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As Marc Andreesen said famously, “Software is eating the world.” That statement is as true in logistics as any other industry. But in logistics, that trend has a unique twist. Many logistics tech startups are not located in San Francisco or Silicon Valley, but in the Midwest or Southeast where the customers reside.
As a venture capitalist who invests in Midwest companies, I want to use the case study of one startup we funded last year to illustrate how we look at venture investing in logistics tech.My fund, Comeback Capital, invested in PAXAFE, a startup focusing on contextualizing supply chain data to de-risk B2B shipments and enable dynamic cargo insurance.
At first glance, this does not seem like a promising investment. PAXAFE was entering a fragmented $18B visibility provider market filled with asset tracking solutions and visibility platforms. Providing supply chain visibility has become a commodity, especially if your perception of visibility is someone staring at a dot representing a real-time shipment moving across a screen.
But the lens with which PAXAFE looked at the function of visibility, and the approach and philosophy the company formed towards improving the quality of the data made supply chain visibility much less of a commodity product, and the investment opportunity very interesting.
A lack of real-time supply chain visibility leads to product theft, counterfeit, damage and loss through the supply chain. More importantly, not knowing the realtime location or condition of a shipment creates a lack quality data from the supply chain makes it difficult to price shipment risk in cargo insurance
Compounding the inefficiency and loss problem is a data accuracy problem. The $18B visibility provider market lacks a data standard. Solutions are inconsistent, unreliable and not contextual, which makes it difficult for cross-industry stakeholders, like insurers, to buy-in to the accuracy and validity of the data.
Visibility providers are striving to provide accurate prediction of adverse events –when, where and under which conditions adverse events are likely. If you do that, you can help shippers mitigate and avoid risk, while also helping insurers price and model for that risk.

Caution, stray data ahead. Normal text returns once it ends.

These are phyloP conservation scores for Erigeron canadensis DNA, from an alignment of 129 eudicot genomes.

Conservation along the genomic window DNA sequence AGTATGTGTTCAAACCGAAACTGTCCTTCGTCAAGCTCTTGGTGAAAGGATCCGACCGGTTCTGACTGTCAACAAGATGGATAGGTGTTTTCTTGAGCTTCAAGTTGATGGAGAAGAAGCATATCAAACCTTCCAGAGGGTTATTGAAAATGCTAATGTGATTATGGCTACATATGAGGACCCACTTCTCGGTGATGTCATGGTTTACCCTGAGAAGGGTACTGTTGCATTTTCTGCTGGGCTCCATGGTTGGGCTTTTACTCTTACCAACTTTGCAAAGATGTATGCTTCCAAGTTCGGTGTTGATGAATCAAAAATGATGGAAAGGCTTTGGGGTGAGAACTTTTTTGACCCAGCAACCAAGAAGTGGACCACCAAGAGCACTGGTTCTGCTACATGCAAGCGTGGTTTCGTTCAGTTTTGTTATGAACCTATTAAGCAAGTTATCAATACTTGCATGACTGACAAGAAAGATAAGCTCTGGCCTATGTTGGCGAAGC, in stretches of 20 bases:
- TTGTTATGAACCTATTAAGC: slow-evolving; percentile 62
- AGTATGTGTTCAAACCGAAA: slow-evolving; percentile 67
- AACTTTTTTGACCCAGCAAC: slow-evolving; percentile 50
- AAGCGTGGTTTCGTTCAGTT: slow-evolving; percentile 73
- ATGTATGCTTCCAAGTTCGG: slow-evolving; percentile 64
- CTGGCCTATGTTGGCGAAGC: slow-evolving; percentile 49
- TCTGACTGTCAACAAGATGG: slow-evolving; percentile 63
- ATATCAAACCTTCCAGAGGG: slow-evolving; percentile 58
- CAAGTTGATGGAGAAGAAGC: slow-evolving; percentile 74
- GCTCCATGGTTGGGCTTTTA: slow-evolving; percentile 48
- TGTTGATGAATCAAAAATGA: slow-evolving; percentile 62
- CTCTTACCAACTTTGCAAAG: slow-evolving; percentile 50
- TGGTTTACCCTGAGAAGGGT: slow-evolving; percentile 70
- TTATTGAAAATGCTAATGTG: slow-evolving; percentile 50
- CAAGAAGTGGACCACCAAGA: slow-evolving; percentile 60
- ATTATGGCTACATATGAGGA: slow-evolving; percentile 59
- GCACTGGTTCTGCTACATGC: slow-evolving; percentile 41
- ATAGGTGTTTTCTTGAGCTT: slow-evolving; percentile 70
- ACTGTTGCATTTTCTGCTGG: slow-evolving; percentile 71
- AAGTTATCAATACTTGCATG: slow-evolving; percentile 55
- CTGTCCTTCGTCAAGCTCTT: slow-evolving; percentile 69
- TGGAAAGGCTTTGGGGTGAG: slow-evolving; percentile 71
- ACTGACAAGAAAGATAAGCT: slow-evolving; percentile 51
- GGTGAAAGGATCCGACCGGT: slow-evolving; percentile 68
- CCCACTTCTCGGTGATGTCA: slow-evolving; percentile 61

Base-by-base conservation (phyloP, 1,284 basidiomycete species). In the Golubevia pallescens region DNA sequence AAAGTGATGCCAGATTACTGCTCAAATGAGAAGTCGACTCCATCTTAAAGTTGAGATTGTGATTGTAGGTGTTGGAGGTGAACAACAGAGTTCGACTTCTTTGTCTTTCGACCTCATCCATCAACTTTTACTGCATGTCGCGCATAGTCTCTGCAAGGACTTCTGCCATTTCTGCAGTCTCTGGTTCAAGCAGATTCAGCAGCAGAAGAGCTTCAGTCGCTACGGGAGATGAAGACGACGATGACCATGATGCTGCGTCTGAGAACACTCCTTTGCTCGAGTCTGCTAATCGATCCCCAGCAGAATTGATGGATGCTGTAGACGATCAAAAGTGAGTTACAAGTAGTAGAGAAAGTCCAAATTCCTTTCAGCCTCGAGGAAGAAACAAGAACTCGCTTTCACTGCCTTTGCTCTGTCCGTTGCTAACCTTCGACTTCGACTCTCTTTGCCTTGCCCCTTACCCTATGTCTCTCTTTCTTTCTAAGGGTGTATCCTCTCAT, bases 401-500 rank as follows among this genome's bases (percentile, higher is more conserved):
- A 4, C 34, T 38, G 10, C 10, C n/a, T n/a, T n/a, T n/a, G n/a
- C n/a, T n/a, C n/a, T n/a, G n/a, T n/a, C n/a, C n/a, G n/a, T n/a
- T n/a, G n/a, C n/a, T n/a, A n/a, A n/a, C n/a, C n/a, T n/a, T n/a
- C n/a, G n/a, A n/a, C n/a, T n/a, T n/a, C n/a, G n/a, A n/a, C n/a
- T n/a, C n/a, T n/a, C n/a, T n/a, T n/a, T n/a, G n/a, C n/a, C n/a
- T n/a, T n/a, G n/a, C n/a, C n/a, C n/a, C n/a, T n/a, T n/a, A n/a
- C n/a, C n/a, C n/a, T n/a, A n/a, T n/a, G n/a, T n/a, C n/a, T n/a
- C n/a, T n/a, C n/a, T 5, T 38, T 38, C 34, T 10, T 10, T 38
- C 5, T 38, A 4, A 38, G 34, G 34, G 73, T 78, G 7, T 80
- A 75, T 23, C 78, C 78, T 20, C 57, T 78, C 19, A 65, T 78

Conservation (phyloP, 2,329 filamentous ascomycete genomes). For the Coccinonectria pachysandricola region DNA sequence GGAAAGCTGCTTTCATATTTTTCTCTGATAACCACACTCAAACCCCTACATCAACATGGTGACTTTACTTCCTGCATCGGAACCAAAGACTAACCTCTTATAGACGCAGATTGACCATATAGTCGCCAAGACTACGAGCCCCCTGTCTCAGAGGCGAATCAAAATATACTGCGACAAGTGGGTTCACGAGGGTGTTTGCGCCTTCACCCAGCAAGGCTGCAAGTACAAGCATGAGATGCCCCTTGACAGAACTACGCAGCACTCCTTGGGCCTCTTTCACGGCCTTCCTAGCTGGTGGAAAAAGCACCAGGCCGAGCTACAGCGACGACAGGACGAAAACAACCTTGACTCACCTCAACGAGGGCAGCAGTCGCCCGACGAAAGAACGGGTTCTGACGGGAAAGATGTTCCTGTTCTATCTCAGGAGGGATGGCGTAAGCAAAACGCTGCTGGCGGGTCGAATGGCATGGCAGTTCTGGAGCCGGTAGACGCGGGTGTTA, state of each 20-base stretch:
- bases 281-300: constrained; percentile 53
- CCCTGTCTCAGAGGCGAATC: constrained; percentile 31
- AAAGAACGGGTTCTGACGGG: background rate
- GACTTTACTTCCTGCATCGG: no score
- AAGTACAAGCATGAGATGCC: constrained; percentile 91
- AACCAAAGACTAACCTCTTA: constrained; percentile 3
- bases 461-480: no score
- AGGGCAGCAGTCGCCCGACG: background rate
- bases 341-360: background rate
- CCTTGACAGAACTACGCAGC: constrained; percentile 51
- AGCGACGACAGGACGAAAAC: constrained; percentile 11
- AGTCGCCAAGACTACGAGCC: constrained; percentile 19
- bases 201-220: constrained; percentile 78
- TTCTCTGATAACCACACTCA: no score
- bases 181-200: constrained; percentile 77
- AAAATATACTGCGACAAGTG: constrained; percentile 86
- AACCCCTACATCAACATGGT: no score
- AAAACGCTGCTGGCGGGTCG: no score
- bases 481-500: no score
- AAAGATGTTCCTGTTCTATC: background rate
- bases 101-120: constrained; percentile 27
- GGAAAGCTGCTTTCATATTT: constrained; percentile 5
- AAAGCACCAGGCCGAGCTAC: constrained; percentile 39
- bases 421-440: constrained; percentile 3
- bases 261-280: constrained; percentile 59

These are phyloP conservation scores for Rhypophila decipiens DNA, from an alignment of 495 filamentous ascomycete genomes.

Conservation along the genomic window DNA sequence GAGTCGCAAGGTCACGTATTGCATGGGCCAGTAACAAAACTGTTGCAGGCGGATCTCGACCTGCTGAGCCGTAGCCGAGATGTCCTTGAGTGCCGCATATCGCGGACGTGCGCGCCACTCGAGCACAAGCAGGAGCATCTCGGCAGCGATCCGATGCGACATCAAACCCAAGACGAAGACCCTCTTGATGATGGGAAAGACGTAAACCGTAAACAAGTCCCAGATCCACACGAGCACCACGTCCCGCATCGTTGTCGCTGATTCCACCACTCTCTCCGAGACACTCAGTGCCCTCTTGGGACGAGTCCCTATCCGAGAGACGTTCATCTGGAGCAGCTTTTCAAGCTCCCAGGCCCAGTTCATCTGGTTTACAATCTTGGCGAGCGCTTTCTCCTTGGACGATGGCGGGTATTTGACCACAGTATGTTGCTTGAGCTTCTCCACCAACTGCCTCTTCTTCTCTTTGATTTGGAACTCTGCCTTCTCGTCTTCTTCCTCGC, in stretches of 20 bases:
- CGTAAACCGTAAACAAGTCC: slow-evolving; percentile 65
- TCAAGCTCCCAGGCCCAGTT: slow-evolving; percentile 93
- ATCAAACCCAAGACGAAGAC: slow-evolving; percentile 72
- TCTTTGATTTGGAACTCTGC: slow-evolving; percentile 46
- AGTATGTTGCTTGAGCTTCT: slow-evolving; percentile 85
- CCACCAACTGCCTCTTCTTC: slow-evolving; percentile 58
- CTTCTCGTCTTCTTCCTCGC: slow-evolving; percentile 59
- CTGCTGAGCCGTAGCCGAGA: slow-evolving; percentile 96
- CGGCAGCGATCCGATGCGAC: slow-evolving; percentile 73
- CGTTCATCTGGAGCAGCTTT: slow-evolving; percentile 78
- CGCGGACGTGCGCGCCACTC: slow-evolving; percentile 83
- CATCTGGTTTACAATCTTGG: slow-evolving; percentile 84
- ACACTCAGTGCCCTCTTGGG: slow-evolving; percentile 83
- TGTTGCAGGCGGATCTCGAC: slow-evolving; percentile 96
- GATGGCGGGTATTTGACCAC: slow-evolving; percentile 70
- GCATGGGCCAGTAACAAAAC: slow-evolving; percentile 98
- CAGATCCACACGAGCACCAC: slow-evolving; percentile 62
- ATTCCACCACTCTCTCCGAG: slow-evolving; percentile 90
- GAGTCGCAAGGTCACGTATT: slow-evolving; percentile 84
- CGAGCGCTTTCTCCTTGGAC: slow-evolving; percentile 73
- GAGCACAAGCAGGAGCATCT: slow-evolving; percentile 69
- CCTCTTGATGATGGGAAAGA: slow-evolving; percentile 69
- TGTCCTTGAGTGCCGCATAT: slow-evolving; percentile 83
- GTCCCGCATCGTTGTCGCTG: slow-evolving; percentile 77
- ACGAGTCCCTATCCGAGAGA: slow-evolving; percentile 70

Many companies seeking to solve this problem aggregate raw data from many data sources, but that data is not actionable because it is not contextual. If it is not contextual, it is difficult to form accurate and consistent prediction algorithms to understand how future excursions are likely to occur. If you cannot accurately predict, you cannot prescribe to customers how to best avoid specific risks.
We invested in PAXAFE because they formed an alternate hypothesis about the solution – focusing on data quality, not data quantity. Instead of relying solely on the aggregation of multiple third party and enterprise data sourcescapable of answering the commoditized ‘what’, ‘where,’ and ‘when’ questions, PAXAFE uses AI and machine learning to properly classify and contextualize supply chain data based on historical and real-time product-level information to answer the most critical inputs to prediction of ‘how’ and ‘why’ did an adverse event occur.
PAXAFE recognized that visibility incorporatesthree core actions: intervention, resolution and prediction. They took an unconventional stance in determining that quantity and volume of data is meaningless if the quality of the data is not there; garbage in, garbage out. PAXAFE made the unconventional claim that accurate and consistent prediction will not be possible without proper classification and contextualization of product-level data.
Then they built the solution. PAXAFE created a contextualization platform that uses AI and machine learning to classify and contextualize actual excursion events. The contextualization platform feeds a more accurate prediction engine to identify when and where risk is likely to occur pre-emptively, and enable companies to minimize said risk.